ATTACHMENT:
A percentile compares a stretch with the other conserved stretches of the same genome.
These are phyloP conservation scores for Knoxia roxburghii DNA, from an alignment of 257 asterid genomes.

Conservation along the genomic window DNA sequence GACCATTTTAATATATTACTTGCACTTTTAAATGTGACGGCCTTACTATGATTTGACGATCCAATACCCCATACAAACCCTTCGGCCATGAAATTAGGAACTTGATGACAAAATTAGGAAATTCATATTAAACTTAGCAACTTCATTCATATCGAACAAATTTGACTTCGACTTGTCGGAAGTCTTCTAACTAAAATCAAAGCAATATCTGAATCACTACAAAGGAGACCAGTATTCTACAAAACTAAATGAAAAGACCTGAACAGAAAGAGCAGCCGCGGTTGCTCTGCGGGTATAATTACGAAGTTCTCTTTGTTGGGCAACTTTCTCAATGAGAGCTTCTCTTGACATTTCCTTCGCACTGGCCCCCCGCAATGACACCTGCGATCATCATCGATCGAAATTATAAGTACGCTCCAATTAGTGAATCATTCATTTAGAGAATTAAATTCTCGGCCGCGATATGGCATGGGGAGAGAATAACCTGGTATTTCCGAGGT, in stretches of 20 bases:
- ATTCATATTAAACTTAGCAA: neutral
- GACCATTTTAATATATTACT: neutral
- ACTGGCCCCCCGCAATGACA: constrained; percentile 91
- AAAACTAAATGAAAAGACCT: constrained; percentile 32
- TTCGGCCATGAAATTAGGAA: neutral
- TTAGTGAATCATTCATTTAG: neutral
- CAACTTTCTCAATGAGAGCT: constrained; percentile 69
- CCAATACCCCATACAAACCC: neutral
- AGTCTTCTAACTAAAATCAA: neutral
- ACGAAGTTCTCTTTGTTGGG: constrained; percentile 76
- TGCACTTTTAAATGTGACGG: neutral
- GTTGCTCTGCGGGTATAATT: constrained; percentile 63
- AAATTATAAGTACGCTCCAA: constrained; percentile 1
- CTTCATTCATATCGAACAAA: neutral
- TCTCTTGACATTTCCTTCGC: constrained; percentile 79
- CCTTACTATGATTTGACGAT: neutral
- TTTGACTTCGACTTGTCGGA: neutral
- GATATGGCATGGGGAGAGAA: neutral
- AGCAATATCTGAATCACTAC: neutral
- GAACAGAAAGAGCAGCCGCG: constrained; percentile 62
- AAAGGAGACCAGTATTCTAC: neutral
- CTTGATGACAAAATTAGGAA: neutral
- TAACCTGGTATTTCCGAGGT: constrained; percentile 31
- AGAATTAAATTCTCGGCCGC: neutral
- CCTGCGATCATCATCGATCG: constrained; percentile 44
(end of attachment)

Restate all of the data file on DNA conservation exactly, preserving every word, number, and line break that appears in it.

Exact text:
A percentile compares a stretch with the other conserved stretches of the same genome.
These are phyloP conservation scores for Knoxia roxburghii DNA, from an alignment of 257 asterid genomes.

Conservation along the genomic window DNA sequence GACCATTTTAATATATTACTTGCACTTTTAAATGTGACGGCCTTACTATGATTTGACGATCCAATACCCCATACAAACCCTTCGGCCATGAAATTAGGAACTTGATGACAAAATTAGGAAATTCATATTAAACTTAGCAACTTCATTCATATCGAACAAATTTGACTTCGACTTGTCGGAAGTCTTCTAACTAAAATCAAAGCAATATCTGAATCACTACAAAGGAGACCAGTATTCTACAAAACTAAATGAAAAGACCTGAACAGAAAGAGCAGCCGCGGTTGCTCTGCGGGTATAATTACGAAGTTCTCTTTGTTGGGCAACTTTCTCAATGAGAGCTTCTCTTGACATTTCCTTCGCACTGGCCCCCCGCAATGACACCTGCGATCATCATCGATCGAAATTATAAGTACGCTCCAATTAGTGAATCATTCATTTAGAGAATTAAATTCTCGGCCGCGATATGGCATGGGGAGAGAATAACCTGGTATTTCCGAGGT, in stretches of 20 bases:
- ATTCATATTAAACTTAGCAA: neutral
- GACCATTTTAATATATTACT: neutral
- ACTGGCCCCCCGCAATGACA: constrained; percentile 91
- AAAACTAAATGAAAAGACCT: constrained; percentile 32
- TTCGGCCATGAAATTAGGAA: neutral
- TTAGTGAATCATTCATTTAG: neutral
- CAACTTTCTCAATGAGAGCT: constrained; percentile 69
- CCAATACCCCATACAAACCC: neutral
- AGTCTTCTAACTAAAATCAA: neutral
- ACGAAGTTCTCTTTGTTGGG: constrained; percentile 76
- TGCACTTTTAAATGTGACGG: neutral
- GTTGCTCTGCGGGTATAATT: constrained; percentile 63
- AAATTATAAGTACGCTCCAA: constrained; percentile 1
- CTTCATTCATATCGAACAAA: neutral
- TCTCTTGACATTTCCTTCGC: constrained; percentile 79
- CCTTACTATGATTTGACGAT: neutral
- TTTGACTTCGACTTGTCGGA: neutral
- GATATGGCATGGGGAGAGAA: neutral
- AGCAATATCTGAATCACTAC: neutral
- GAACAGAAAGAGCAGCCGCG: constrained; percentile 62
- AAAGGAGACCAGTATTCTAC: neutral
- CTTGATGACAAAATTAGGAA: neutral
- TAACCTGGTATTTCCGAGGT: constrained; percentile 31
- AGAATTAAATTCTCGGCCGC: neutral
- CCTGCGATCATCATCGATCG: constrained; percentile 44